2016 saw the end of Muhammad Ali's long sad decline.  I remember watching the 1960 Olympic boxing match in which commentator Howard Cosell extolled the merits of the young amateur American fighter Cassius Clay.  He won that first fight and went on to win the Gold Medal.  He turned pro the same year and began his incredible career.  His name change, rapping persona, and especially his draft resistance in the late 1960s were inspirational and changed the culture.

Another hero of the 1960s was astronaut John Glenn.  His three-orbit ride in 1962 as the first American to orbit the Earth made him an instant hero. He became a personification of the JFK years, an apple pie American who was also a Kennedy Democrat. Towards the end of a distinguished career as a U.S. Senator, he became the oldest American in space when he returned to orbit as a member of the Space Shuttle crew in 1998.

Of course, the most current news is about the deaths of Carrie Fisher and her mother, Debbie Reynolds, within 48 hours.  Carrie Fisher's feisty Princess Leia changed how women appeared in action movies, but I especially admired her writing.  Postcards From the Edge remains a special book.   And I was a Debbie Reynolds fan from childhood.  Her performance in Singing in the Rain, surely one of the most joyous musicals ever made, was brave and indelible.  It looks great on DVD.

Gene Wilder is known as an actor, notably in Young Frankenstein and a segment of Woody Allen's Everything You Wanted to Know About Sex, but earlier this year I discovered how instrumental he was as a writer in that classic Young Frankenstein film.  Though director Mel Brooks gets the credit, the initial idea and much of the story came from Wilder. (Brooks attention to black and white visual style however is essential to the movie's quality.)  It remains a classic film comedy.  I remember I first saw it with Pat Mitchell, then an entertainment reviewer for WBZ in Boston, later head of PBS.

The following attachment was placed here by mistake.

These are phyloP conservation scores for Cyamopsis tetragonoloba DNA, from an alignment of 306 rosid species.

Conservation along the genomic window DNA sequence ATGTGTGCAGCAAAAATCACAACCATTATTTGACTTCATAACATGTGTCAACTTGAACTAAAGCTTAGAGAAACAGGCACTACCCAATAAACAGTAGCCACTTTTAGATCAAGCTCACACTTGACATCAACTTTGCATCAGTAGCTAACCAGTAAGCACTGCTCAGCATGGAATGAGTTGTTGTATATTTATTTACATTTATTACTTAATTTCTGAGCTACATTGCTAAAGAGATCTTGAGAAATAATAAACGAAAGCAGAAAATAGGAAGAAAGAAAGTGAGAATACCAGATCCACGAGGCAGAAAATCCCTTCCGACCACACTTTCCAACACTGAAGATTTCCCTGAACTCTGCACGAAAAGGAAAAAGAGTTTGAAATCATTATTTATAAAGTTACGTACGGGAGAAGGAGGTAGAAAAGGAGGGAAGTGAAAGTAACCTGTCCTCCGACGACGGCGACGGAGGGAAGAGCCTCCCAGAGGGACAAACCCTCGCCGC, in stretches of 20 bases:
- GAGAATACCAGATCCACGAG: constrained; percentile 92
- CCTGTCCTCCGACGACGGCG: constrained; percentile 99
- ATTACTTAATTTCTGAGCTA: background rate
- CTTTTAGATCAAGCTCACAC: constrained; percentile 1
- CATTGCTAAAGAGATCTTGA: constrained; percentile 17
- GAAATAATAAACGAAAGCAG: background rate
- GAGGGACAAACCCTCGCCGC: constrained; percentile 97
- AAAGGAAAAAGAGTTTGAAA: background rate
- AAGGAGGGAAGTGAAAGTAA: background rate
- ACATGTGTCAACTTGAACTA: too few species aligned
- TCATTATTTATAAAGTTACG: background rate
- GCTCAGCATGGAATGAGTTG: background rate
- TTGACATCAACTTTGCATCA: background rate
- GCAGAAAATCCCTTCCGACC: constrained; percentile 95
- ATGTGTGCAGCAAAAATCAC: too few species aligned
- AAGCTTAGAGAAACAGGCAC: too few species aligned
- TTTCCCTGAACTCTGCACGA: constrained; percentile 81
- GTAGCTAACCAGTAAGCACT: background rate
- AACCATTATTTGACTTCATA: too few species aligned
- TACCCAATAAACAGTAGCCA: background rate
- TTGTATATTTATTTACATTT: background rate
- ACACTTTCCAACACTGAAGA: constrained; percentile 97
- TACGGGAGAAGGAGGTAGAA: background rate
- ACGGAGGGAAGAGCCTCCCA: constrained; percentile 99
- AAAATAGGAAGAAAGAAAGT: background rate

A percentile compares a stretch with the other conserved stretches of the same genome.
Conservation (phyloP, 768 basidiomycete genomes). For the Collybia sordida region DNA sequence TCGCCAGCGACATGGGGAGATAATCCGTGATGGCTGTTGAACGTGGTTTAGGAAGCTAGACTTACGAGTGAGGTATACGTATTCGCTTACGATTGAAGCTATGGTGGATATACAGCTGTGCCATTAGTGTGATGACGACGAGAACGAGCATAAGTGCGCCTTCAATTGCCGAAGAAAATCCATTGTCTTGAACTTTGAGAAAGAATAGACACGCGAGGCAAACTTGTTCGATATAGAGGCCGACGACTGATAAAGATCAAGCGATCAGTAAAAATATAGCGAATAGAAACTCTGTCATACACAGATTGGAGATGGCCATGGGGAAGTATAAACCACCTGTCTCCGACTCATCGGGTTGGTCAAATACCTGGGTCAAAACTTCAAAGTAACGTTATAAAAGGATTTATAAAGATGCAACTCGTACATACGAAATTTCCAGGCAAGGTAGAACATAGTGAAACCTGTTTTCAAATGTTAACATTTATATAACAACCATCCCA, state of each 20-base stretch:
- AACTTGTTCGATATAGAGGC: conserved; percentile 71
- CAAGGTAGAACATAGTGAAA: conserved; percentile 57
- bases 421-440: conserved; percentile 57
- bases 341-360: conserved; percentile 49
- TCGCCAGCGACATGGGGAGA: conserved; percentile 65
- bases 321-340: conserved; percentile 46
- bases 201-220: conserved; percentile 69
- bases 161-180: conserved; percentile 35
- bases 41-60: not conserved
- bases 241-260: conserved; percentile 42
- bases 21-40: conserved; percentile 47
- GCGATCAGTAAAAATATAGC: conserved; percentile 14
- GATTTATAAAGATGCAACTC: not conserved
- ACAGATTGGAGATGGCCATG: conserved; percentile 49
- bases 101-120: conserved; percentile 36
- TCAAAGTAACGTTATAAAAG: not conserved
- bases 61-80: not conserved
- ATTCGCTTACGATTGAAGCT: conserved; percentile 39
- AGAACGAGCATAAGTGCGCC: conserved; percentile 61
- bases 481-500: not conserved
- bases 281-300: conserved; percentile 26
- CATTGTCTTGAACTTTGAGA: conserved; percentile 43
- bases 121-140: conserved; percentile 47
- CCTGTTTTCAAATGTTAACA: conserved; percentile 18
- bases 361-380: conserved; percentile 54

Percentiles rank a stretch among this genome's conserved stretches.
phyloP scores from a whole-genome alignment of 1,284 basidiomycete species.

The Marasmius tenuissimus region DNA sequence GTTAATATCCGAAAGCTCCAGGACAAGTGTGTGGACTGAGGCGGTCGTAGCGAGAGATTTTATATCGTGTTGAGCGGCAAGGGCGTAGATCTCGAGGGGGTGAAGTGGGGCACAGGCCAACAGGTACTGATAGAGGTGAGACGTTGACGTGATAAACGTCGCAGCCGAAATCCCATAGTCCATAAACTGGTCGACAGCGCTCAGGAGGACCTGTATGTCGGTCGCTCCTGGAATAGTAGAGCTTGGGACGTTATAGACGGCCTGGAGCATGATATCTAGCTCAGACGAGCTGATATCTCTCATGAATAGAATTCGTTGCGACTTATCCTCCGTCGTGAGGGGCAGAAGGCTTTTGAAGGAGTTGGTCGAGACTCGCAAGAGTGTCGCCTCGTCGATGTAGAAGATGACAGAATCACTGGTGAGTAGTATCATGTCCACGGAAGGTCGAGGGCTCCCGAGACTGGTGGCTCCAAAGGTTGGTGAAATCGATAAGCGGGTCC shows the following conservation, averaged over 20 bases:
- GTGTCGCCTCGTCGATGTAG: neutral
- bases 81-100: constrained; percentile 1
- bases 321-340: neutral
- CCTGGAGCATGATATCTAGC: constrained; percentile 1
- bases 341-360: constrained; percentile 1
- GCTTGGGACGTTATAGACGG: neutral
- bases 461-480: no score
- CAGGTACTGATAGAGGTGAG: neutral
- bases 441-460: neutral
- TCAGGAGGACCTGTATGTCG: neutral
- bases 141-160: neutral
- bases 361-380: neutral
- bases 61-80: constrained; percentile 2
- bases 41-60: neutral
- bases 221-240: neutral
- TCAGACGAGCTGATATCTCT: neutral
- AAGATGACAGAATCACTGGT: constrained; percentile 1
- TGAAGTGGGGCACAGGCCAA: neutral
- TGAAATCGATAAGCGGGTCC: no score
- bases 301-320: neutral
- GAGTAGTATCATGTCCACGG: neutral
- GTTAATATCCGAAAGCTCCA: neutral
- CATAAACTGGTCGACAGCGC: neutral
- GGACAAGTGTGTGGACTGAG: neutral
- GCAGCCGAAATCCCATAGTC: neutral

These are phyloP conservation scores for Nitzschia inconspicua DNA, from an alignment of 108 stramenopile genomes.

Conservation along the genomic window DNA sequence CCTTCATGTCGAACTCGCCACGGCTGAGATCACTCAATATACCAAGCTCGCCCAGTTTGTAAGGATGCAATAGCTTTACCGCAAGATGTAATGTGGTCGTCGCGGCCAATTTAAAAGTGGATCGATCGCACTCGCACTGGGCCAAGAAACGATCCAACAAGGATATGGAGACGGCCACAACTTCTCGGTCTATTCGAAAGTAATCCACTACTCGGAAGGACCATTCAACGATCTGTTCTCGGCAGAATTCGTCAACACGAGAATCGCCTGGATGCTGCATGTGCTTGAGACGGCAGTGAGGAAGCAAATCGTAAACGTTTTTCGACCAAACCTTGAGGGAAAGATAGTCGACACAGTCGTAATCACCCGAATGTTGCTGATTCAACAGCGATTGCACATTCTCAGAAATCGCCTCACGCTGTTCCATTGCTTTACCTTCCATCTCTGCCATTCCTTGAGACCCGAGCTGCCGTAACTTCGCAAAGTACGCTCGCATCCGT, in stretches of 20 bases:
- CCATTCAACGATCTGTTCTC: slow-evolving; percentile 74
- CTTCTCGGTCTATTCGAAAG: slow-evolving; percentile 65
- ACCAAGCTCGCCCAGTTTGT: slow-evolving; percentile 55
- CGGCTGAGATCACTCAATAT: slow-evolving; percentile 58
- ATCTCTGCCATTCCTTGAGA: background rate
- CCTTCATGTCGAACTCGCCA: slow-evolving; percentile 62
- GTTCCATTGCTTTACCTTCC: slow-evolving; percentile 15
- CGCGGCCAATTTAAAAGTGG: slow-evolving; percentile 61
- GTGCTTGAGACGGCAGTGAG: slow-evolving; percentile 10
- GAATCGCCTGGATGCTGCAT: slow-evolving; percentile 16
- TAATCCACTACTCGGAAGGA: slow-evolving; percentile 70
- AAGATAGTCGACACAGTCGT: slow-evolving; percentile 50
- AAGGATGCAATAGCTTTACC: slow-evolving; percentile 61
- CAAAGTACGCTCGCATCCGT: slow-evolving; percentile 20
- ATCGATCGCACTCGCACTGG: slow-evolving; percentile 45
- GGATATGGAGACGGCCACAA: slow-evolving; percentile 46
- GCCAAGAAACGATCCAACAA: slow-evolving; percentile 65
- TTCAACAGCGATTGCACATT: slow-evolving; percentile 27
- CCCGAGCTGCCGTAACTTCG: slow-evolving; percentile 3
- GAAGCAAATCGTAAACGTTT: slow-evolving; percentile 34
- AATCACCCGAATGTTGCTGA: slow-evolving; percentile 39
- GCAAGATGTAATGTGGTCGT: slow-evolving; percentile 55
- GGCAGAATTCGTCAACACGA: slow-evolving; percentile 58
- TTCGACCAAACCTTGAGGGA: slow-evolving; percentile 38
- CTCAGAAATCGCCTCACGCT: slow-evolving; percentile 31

Besides Jim Harrison and Edward Albee, writers I read who died in 2016 include Umberto Eco, whose work I have mixed feelings about, and W.P. Kinsella, whose novel was the basis for the classic movie Field of Dreams. Gabriel Garcia Marquez himself gave major credit to Gregory Rabassa for his English translation of A Hundred Years of Solitude and other of his works that established his reputation in North America.  Rabassa died in 2016, as did  British "Angry Young Man" playwright Arnold Wesker, Italian political playwright and Nobel Prize winner Dario Fo, and author of the most beloved American novel of my time, To Kill A Mockingbird, Harper Lee.

Besides record producer George Martin, Beatlesland lost Al Brodax, producer of the film Yellow Submarine as well as the earlier Beatles TV cartoon series, the animation director of Yellow Submarine Robert Baiser, and press officer Tony Barrow. 

Actor Robert Vaughn costarred with David McCallum in the 60s TV series Man From UNCLE.  Others I remember fondly who died this year include the excellent PBS news reporter Gwen Ifill, golfer Arnold Palmer who came from my part of western PA and returned there after utterly transforming professional golf into the major sport it is today, pioneer news broadcaster Morley Safer and pioneer baseball broadcaster (and Pittsburgh Pirates catcher) Joe Garagiola.  The world we know now is due partly to their unique presences.

Among the lesser known figures I want to recognize are journalist Ben Bagdikian, who covered Civil Rights in the 50s and was the reporter to whom Daniel Ellsberg passed the Pentagon Papers.  Bagdikian became a journalism educator and author.  Robert Stigwood was the impresario that made the Bee Gees prominent, through thick and thin and thick and thin and thick.  Pat Harrington, Jr. was one of Steve Allen's original Man on the Street gang, and among his many later roles was the unforgettable man from the Phone Company, revealed to be running the country in the 1967  movie The President's Analyst.